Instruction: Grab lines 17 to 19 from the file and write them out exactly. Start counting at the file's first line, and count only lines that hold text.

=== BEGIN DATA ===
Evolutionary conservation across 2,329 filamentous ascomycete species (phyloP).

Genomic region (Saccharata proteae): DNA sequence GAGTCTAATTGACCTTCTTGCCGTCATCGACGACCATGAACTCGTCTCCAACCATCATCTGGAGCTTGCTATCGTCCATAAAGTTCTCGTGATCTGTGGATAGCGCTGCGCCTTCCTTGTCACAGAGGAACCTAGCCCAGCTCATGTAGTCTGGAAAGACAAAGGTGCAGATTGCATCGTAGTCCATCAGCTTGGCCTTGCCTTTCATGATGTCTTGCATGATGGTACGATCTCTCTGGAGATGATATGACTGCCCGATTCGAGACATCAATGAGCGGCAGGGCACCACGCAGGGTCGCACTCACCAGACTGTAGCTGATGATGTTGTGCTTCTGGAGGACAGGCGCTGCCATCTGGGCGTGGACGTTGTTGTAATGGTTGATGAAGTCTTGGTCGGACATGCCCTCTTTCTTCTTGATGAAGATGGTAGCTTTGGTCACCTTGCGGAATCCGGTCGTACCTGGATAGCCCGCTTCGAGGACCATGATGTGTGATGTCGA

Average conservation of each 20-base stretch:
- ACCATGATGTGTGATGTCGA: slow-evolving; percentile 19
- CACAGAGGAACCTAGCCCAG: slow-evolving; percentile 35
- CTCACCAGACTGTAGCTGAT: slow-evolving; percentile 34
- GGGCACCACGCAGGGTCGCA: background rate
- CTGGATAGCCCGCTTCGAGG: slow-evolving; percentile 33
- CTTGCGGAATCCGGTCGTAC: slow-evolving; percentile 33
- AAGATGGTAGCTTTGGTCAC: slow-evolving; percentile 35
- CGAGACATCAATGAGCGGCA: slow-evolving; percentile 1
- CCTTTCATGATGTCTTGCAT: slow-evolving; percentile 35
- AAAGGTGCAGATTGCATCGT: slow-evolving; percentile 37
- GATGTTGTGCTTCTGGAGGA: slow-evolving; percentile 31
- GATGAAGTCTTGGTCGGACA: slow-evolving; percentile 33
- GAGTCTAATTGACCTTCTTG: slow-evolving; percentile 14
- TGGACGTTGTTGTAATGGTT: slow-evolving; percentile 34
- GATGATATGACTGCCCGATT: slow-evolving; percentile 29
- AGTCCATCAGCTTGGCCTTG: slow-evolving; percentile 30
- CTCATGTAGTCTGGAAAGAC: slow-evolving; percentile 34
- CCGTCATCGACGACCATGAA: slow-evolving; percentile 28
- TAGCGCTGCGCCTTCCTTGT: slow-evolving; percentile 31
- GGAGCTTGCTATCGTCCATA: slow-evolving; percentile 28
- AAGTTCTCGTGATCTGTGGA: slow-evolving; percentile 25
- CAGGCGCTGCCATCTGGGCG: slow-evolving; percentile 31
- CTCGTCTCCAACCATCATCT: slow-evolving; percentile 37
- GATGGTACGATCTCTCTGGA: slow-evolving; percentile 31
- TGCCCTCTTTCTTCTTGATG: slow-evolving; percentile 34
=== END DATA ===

- TGGACGTTGTTGTAATGGTT: slow-evolving; percentile 34
- GATGATATGACTGCCCGATT: slow-evolving; percentile 29
- AGTCCATCAGCTTGGCCTTG: slow-evolving; percentile 30